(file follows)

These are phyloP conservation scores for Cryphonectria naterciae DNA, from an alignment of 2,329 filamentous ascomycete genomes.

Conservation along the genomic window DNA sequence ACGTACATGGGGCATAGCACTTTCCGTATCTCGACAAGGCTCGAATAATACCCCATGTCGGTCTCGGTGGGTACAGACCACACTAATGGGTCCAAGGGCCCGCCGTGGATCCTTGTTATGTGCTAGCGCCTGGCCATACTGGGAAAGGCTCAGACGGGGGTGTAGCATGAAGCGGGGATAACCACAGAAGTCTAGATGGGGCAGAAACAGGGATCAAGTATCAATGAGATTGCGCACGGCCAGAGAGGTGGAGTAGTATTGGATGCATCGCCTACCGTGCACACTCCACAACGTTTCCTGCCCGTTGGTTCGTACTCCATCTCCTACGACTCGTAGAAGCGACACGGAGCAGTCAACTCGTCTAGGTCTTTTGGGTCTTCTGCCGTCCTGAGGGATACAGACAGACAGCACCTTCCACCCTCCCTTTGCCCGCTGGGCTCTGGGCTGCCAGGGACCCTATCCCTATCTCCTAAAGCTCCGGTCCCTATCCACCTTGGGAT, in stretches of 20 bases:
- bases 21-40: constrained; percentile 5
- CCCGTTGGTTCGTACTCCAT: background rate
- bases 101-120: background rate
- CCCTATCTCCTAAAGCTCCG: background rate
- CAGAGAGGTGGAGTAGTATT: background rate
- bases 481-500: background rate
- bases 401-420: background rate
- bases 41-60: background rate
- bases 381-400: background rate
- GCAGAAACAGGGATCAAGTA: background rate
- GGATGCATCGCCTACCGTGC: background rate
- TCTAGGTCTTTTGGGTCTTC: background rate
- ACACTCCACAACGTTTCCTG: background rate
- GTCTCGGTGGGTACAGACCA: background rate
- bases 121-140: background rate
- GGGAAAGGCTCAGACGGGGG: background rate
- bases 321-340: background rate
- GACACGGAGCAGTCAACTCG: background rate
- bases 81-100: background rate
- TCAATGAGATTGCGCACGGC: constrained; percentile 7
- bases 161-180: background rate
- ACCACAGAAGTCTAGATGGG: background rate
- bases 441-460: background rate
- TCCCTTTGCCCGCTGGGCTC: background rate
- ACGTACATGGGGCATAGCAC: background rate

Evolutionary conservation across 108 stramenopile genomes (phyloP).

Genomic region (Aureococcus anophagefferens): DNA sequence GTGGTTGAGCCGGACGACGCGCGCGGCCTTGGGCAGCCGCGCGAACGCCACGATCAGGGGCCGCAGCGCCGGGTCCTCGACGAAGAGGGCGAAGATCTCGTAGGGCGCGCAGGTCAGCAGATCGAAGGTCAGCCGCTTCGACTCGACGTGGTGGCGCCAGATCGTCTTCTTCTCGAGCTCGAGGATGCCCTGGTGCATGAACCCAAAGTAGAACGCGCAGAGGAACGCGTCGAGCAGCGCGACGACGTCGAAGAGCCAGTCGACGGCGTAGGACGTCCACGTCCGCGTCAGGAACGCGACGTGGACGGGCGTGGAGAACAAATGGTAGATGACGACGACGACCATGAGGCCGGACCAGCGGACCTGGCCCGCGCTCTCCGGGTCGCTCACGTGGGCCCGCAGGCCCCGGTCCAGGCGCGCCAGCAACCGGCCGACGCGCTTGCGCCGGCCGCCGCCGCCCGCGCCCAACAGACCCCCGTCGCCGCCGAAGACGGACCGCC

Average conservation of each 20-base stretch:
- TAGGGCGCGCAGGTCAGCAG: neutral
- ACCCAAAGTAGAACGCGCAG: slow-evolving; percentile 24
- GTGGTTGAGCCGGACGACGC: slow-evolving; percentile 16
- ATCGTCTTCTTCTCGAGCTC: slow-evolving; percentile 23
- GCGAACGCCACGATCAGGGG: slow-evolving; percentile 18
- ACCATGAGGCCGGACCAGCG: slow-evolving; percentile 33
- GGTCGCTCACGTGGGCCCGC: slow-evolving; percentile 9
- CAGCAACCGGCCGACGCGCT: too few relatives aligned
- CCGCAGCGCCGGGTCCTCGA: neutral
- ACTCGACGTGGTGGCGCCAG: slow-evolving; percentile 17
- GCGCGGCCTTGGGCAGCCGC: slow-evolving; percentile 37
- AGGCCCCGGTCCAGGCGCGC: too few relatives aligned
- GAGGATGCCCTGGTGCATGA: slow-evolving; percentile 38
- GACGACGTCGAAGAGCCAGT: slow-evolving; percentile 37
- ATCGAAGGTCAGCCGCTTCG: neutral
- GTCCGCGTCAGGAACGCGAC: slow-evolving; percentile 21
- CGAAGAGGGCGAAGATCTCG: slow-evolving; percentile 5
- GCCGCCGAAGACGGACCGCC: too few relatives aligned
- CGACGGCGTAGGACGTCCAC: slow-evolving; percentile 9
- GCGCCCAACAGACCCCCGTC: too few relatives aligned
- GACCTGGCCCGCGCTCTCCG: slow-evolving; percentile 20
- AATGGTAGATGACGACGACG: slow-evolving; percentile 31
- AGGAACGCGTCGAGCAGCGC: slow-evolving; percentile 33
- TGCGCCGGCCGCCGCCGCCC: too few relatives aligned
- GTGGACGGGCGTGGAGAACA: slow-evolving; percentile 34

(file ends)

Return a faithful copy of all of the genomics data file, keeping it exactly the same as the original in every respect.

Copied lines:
These are phyloP conservation scores for Cryphonectria naterciae DNA, from an alignment of 2,329 filamentous ascomycete genomes.

Conservation along the genomic window DNA sequence ACGTACATGGGGCATAGCACTTTCCGTATCTCGACAAGGCTCGAATAATACCCCATGTCGGTCTCGGTGGGTACAGACCACACTAATGGGTCCAAGGGCCCGCCGTGGATCCTTGTTATGTGCTAGCGCCTGGCCATACTGGGAAAGGCTCAGACGGGGGTGTAGCATGAAGCGGGGATAACCACAGAAGTCTAGATGGGGCAGAAACAGGGATCAAGTATCAATGAGATTGCGCACGGCCAGAGAGGTGGAGTAGTATTGGATGCATCGCCTACCGTGCACACTCCACAACGTTTCCTGCCCGTTGGTTCGTACTCCATCTCCTACGACTCGTAGAAGCGACACGGAGCAGTCAACTCGTCTAGGTCTTTTGGGTCTTCTGCCGTCCTGAGGGATACAGACAGACAGCACCTTCCACCCTCCCTTTGCCCGCTGGGCTCTGGGCTGCCAGGGACCCTATCCCTATCTCCTAAAGCTCCGGTCCCTATCCACCTTGGGAT, in stretches of 20 bases:
- bases 21-40: constrained; percentile 5
- CCCGTTGGTTCGTACTCCAT: background rate
- bases 101-120: background rate
- CCCTATCTCCTAAAGCTCCG: background rate
- CAGAGAGGTGGAGTAGTATT: background rate
- bases 481-500: background rate
- bases 401-420: background rate
- bases 41-60: background rate
- bases 381-400: background rate
- GCAGAAACAGGGATCAAGTA: background rate
- GGATGCATCGCCTACCGTGC: background rate
- TCTAGGTCTTTTGGGTCTTC: background rate
- ACACTCCACAACGTTTCCTG: background rate
- GTCTCGGTGGGTACAGACCA: background rate
- bases 121-140: background rate
- GGGAAAGGCTCAGACGGGGG: background rate
- bases 321-340: background rate
- GACACGGAGCAGTCAACTCG: background rate
- bases 81-100: background rate
- TCAATGAGATTGCGCACGGC: constrained; percentile 7
- bases 161-180: background rate
- ACCACAGAAGTCTAGATGGG: background rate
- bases 441-460: background rate
- TCCCTTTGCCCGCTGGGCTC: background rate
- ACGTACATGGGGCATAGCAC: background rate

Evolutionary conservation across 108 stramenopile genomes (phyloP).

Genomic region (Aureococcus anophagefferens): DNA sequence GTGGTTGAGCCGGACGACGCGCGCGGCCTTGGGCAGCCGCGCGAACGCCACGATCAGGGGCCGCAGCGCCGGGTCCTCGACGAAGAGGGCGAAGATCTCGTAGGGCGCGCAGGTCAGCAGATCGAAGGTCAGCCGCTTCGACTCGACGTGGTGGCGCCAGATCGTCTTCTTCTCGAGCTCGAGGATGCCCTGGTGCATGAACCCAAAGTAGAACGCGCAGAGGAACGCGTCGAGCAGCGCGACGACGTCGAAGAGCCAGTCGACGGCGTAGGACGTCCACGTCCGCGTCAGGAACGCGACGTGGACGGGCGTGGAGAACAAATGGTAGATGACGACGACGACCATGAGGCCGGACCAGCGGACCTGGCCCGCGCTCTCCGGGTCGCTCACGTGGGCCCGCAGGCCCCGGTCCAGGCGCGCCAGCAACCGGCCGACGCGCTTGCGCCGGCCGCCGCCGCCCGCGCCCAACAGACCCCCGTCGCCGCCGAAGACGGACCGCC

Average conservation of each 20-base stretch:
- TAGGGCGCGCAGGTCAGCAG: neutral
- ACCCAAAGTAGAACGCGCAG: slow-evolving; percentile 24
- GTGGTTGAGCCGGACGACGC: slow-evolving; percentile 16
- ATCGTCTTCTTCTCGAGCTC: slow-evolving; percentile 23
- GCGAACGCCACGATCAGGGG: slow-evolving; percentile 18
- ACCATGAGGCCGGACCAGCG: slow-evolving; percentile 33
- GGTCGCTCACGTGGGCCCGC: slow-evolving; percentile 9
- CAGCAACCGGCCGACGCGCT: too few relatives aligned
- CCGCAGCGCCGGGTCCTCGA: neutral
- ACTCGACGTGGTGGCGCCAG: slow-evolving; percentile 17
- GCGCGGCCTTGGGCAGCCGC: slow-evolving; percentile 37
- AGGCCCCGGTCCAGGCGCGC: too few relatives aligned
- GAGGATGCCCTGGTGCATGA: slow-evolving; percentile 38
- GACGACGTCGAAGAGCCAGT: slow-evolving; percentile 37
- ATCGAAGGTCAGCCGCTTCG: neutral
- GTCCGCGTCAGGAACGCGAC: slow-evolving; percentile 21
- CGAAGAGGGCGAAGATCTCG: slow-evolving; percentile 5
- GCCGCCGAAGACGGACCGCC: too few relatives aligned
- CGACGGCGTAGGACGTCCAC: slow-evolving; percentile 9
- GCGCCCAACAGACCCCCGTC: too few relatives aligned
- GACCTGGCCCGCGCTCTCCG: slow-evolving; percentile 20
- AATGGTAGATGACGACGACG: slow-evolving; percentile 31
- AGGAACGCGTCGAGCAGCGC: slow-evolving; percentile 33
- TGCGCCGGCCGCCGCCGCCC: too few relatives aligned
- GTGGACGGGCGTGGAGAACA: slow-evolving; percentile 34